The dangers of literature and holding up a standard to literature, there is also a theme with Frankenstein and Mill on the Floss. Just as the Monster and Maggie held up a standard to life based on the books they read, the Underground Man did the same. For example, with his relationship with Liza, the prostitute, he feels obligated to speak with her after a sexual encounter because he feels guilty. His initial failed social interaction with Liza caused him to begin the speech of redeeming a prostitute falling back on his literally influences. He uses common literally topic to compensate for the fact that he is socially inept and must use the only knowledge that he has.  When he invites her over to see him again, he again second guesses his decision and thinks about his ideals on love. He goes as far to say that he is incapable of love and to him it really only is based on the right of dominating someone else. It was painful to see that he couldn’t realize Liza came to see him out of genuine love or being a kind person because she could sense how much of a wretched broken down man he was. Her sympathy triggers something within the Underground Man and he realizes that he has lost that control and dominance over Liza. He proceeds to exert his power once more by handing her money to humiliate her. He justifies this action by saying it was an appropriate literary move. He was acting on the literary merit rather than the merit of his own thoughts or conscious. This brought up the question in my mind about how much we base our own experiences in reality off of literary or cinematic circumstances. Since the Underground Man’s mind was saturated with the ideals of literature and knowledge, he was no longer able to function in the real world. It’s an interesting thought to recognize how dangerous it is to submerge your mind so deep into references of literature that the burden of that expectation becomes too difficult to exist through. As with the Underground Man possessing knowledge makes one “conscious” but also ignorant. Again going along with the theme in a previous response about is it really better to just be ignorant and unaware.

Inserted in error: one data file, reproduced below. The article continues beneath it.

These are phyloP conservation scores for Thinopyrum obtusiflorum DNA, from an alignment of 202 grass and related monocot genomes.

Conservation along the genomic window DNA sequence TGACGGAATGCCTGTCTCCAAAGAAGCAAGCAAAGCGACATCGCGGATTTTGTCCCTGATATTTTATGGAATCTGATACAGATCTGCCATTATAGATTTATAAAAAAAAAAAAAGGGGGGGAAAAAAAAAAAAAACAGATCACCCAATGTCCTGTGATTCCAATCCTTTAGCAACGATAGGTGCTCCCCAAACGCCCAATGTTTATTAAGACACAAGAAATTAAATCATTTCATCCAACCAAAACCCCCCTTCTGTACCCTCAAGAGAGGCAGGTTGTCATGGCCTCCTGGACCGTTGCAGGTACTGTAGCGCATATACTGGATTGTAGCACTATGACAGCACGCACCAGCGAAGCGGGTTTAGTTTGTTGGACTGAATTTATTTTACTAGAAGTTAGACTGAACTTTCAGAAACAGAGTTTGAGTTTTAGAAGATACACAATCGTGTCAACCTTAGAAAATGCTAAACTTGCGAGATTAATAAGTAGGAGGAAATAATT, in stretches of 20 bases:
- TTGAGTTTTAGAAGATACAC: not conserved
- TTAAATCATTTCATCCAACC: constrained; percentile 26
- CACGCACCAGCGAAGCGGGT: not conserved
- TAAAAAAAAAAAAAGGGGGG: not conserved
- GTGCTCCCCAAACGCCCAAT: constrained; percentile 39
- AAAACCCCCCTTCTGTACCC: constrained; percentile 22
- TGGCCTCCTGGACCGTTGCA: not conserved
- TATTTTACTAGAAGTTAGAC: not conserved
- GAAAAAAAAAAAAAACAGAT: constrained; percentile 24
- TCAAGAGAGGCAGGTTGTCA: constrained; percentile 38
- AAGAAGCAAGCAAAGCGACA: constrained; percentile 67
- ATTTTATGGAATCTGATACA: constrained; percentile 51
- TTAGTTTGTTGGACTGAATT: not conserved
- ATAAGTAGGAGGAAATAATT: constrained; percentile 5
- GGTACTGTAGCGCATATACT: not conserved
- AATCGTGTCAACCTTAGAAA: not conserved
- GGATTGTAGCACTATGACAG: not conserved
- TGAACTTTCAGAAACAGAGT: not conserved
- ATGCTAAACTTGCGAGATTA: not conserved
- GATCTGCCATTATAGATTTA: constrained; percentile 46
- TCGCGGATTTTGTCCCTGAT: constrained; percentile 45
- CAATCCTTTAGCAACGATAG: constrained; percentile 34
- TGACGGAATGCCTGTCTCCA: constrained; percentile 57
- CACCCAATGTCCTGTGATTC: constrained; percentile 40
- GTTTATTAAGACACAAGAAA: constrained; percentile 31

#4 The Harlot's House Poetry Response